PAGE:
A Biography of Alexandro Malaspina

by John Black and Dario Manfredi

Alexandro Malaspina was born on November 5, 1754 to the Marquis Carlo Morello and Caterina Meli Lupi di Soragna. His birthplace, Mulazzo, in what is now northern Tuscany, was then an imperial fiefdom, solely and directly dependent on the Holy Roman Empire. From 1762 to 1765 he and his family lived in Palermo, with his great-uncle Giovanni Fogliani Szorza d'Aragona, viceroy of Sicily.

From 1765 to 1773 he was a boarder, in Rome, at the Clementine College, run by the Somaschi Fathers. Then, accepted into the Order of Malta, he lived for about a year on that island and learned, in the Order's fleet, the rudiments of the art of sailing. In 1774 he entered the Royal Navy of Spain and at Cádiz, on November 18, received the rank of Guardiamarina.

In January 1775, aboard the frigate Santa Teresa, he participated in the expedition in aid of Melilla, which was besieged by the Moroccans; a few days later, he was promoted to frigate-ensign. In July of the same year he participated in the siege in Algiers and in March of the following year he was promoted to ship's ensign.  From 1777 to 1779, aboard the frigate Astrea, he made a voyage to the Philippines (rounding the Cape of Good Hope on both the outward and return journeys). During the voyage (in 1778) he was promoted to frigate-lieutenant.

In January 1780, aboard the vessel San Julian, he participated in the battle of Cape Santa Maria. In February he was promoted to ship's lieutenant. In 1782, while serving on the frigate Santa Clara, he was denounced to the Court of the Inquisition on suspicion of heresy. However, the affair had no immediate practical consequences.  In September of the same year, he served aboard a floating battery in the attempt to take Gilbraltar. In December, aboard the vessel San Justo, he took part in fighting at Cape Espartel. A short time later he was promoted frigate-captain.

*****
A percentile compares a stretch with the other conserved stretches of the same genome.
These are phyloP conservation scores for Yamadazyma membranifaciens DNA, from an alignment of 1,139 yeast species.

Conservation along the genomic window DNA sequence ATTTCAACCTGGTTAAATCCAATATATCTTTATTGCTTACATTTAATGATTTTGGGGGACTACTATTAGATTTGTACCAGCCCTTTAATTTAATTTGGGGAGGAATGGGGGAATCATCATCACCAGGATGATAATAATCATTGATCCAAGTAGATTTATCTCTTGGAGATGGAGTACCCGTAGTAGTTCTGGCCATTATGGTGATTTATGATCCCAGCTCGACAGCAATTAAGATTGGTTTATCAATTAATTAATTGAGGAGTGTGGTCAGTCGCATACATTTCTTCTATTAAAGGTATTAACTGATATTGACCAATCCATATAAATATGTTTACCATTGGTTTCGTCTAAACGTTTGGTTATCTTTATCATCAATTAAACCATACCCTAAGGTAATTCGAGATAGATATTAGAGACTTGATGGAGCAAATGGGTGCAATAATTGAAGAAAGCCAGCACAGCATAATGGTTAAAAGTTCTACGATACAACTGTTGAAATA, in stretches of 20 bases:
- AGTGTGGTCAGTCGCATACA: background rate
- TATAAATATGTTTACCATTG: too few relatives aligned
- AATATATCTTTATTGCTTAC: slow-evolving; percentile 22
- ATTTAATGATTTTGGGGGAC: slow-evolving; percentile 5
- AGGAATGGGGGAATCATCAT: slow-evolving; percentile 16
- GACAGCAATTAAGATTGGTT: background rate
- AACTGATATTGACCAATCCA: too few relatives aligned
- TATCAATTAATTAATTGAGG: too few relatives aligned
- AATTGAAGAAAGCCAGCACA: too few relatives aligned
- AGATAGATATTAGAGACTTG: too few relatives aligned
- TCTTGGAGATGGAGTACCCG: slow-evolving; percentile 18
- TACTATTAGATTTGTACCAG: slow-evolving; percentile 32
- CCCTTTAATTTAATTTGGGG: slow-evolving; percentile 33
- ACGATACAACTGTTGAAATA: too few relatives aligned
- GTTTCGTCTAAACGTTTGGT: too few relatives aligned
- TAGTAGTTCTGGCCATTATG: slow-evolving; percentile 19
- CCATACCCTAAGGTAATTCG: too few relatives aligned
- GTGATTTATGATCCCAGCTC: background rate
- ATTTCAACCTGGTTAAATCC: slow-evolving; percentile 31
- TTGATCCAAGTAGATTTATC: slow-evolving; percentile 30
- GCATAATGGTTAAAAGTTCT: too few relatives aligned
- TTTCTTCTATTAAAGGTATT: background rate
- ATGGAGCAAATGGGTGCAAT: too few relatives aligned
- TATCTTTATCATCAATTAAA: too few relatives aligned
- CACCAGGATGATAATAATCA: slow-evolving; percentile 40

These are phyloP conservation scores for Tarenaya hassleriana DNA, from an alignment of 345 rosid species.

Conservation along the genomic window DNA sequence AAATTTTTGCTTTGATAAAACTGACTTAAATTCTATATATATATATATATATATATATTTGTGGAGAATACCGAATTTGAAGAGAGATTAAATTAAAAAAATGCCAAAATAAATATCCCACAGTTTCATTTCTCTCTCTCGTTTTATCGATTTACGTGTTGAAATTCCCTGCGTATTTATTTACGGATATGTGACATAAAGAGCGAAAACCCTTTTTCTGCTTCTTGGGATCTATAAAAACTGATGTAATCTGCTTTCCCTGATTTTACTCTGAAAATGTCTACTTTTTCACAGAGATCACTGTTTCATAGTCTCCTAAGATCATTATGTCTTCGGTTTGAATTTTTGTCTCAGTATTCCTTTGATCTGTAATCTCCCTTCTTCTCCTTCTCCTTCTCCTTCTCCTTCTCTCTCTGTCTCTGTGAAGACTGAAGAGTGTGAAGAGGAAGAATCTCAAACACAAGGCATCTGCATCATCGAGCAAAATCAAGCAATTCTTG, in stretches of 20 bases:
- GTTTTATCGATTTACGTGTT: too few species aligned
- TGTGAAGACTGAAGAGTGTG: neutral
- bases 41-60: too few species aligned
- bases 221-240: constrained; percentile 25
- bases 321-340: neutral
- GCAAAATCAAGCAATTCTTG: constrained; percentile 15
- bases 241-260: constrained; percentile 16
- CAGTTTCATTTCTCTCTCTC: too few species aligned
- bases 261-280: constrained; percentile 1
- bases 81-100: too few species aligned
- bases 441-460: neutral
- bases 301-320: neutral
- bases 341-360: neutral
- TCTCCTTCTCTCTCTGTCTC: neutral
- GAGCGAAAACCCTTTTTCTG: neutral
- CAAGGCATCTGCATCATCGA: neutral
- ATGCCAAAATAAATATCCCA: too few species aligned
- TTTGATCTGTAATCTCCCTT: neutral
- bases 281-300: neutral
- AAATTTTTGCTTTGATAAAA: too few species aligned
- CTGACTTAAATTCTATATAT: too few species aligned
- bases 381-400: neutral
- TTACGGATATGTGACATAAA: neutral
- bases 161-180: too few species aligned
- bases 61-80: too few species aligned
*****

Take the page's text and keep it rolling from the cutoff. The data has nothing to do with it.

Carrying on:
From March 1783 to July 1784, as second-in-command of the frigate Asunción, he undertook a second voyage to the Philippines (by way of the Cape of Good Hope). In 1785, on the brigantine Vivo, he turned his attention to hydrographic surveys, working on the cartography of some stretches of the Spanish coast. He was named Lieutenant of the Company of the Guardiamarinas of Cádiz. From  September 1786 to May 1788, in command of the frigate Astrea, he made, on behalf of the Royal Philippine Company, a commercial voyage around the world (by way of the Cape of Good Hope on the outward leg and of Cape Horn on the return).

In September 1788, together with his colleague José de Bustamante y Guerra, he proposed to the government of Spain the organization of a political-scientific expedition, using two corvettes, to visit almost all the Spanish possessions in America and Asia. A short time later he was named Associate Correspondent of the Royal Academy of Sciences in Turin. The expedition, consisting of the corvettes Descubierta and Atrevida, sailed from Cádiz on July 30, 1789. The ships had been designed and built specially for the expedition, and named by Malaspina in honour of James Cook's Discovery and Resolution (although the second name is not the happiest of translations!).